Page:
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While Keebler’s elves are clearly taking a page from Santa’s elves in the design of a Christmas themed cookie, what they haven’t managed to do is perfect a flawless packaging and delivery system. The same nonresealable package that plagues Fudge Stripes houses the limited edition cookie, while the white fudge coating had melted by the time I opened the package. The ensuing peppermint white fudge, while lickable and probably awesome on cupcakes, was stickier and harder to wash off my paws than the sugar coating of a half-eaten candy cane.

You gotta give it to the Keebler elves. After years of offering plain Fudge Stripes (which are delicious) they’ve tinkered their treehouse production facilities and expanded into pumpkin spice, birthday cake, cookies & creme, and now peppermint. I’m not saying these would be a great cookie to leave out for Santa, but yeah, with the frosted shortbread cookie vibe, crunchy vanilla, and peppermint sweetness, I am kind of saying that.

(Nutrition Facts – 2 cookies – 140 calories from fat, 60 calories from fat, 6 grams of fat, 4 grams of sat fat, 0 grams of trans fat, 0 milligrams of cholesterol, 70 milligrams of sodium, 19 grams of carbohydrates, 10 grams of sugar, 0 grams of fiber, and less than 1 gram of protein..)

Purchased Price: $2.00
Size: 11.5 oz
Purchased at: United Supermarkets
Rating: 8 out of 10
Pros: Fresh and floral peppermint taste that doesn’t linger on your tongue like a candy cane. Crunchy shortbread cookie with rich white fudge and crunchy vanilla flavor. Would make a solid seasonal ice cream sandwich base.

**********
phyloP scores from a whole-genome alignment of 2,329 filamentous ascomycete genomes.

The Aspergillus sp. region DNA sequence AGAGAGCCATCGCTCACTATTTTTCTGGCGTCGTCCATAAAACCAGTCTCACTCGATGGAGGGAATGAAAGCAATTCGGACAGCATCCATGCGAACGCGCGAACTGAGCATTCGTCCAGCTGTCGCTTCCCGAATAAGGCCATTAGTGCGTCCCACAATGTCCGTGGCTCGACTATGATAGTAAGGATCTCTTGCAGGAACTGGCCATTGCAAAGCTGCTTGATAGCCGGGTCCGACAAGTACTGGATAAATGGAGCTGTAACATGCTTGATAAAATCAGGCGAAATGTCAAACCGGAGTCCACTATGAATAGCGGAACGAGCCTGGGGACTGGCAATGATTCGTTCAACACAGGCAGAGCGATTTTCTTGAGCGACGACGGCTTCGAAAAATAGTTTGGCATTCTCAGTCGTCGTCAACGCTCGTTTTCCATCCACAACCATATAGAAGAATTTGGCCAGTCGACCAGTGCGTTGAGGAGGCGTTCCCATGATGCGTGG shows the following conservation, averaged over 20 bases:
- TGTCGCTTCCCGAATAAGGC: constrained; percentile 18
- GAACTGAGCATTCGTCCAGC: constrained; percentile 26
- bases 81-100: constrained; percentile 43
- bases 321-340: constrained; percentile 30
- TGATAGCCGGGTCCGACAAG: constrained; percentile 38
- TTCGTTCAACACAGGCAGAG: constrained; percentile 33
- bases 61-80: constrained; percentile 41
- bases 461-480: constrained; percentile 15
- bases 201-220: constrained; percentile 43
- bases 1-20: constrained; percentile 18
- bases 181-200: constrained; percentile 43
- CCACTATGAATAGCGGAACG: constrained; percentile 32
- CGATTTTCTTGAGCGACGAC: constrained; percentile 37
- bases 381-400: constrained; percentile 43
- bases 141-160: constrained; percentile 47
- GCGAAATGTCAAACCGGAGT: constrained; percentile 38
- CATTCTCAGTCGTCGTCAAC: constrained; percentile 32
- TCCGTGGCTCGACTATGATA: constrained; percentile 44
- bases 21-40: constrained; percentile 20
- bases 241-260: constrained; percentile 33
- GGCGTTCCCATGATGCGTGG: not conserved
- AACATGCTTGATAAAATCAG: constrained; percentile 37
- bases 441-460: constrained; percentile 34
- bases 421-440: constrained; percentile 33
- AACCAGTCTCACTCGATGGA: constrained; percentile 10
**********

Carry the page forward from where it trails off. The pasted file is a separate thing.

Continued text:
Cons: Keebler’s absolute reluctance to embrace resealable packaging. White fudge coating can melt and be messy. Limited appeal for non-peppermint lovers. The politics of elf family trees.

REVIEW: Skippy Graham Cracker P.B. Bites

Skippy Graham Cracker P.B. Bites

Let’s get one thing straight. Skippy’s Graham Cracker P.B. Bites aren’t “bites.”

They’re balls.

Which is fine, because the country is in love with balls right now. You’ve got Pokemon Go, baseball season, Powerball, and the Olympics crowding the scene, but Skippy’s Graham Cracker P.B. Bites are what you should be focusing on.

Skippy introduced their P.B. Bites line about a year ago with Double Peanut Butter and Pretzel varieties, and they’ve proven to be a hit with the public. I’d never noticed the P.B. Bites previously because choosy reviewers like me choose Jif, but for TIB I decided to give it a shot and picked up a pack of their new Graham Cracker variety.

The P.B. Bites come in small cup-holder sized containers, because I assume Skippy thought people might take a swill of these during the morning commute. While I advise against that (due to the legal threat of causing something similar to a Pokemon Go-induced car accident), the peanut butter poppers are certainly portable and are easy to take to work or school.

Upon opening the package, I was hit with a strong wave of peanut butter scent. The smell is of a nicely roasted peanut butter, and gave off none of the artificial notes you may typically find in the peanut butter candy at the bottom of your Halloween spoils.

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The P.B. Bites glisten in the light (note to self: make Mom a peanut butter diamond necklace for Christmas), and that sheen is indicative of the oily nature of the balls. Since the bites’ exteriors are coated in peanut butter, they’re soft and tacky to the touch and can only be handled for a few moments before eating (lest you want to have a real big mess on your hands). Thankfully though, the bites aren’t sticky, so you’ll be able to pop a few before getting club hand.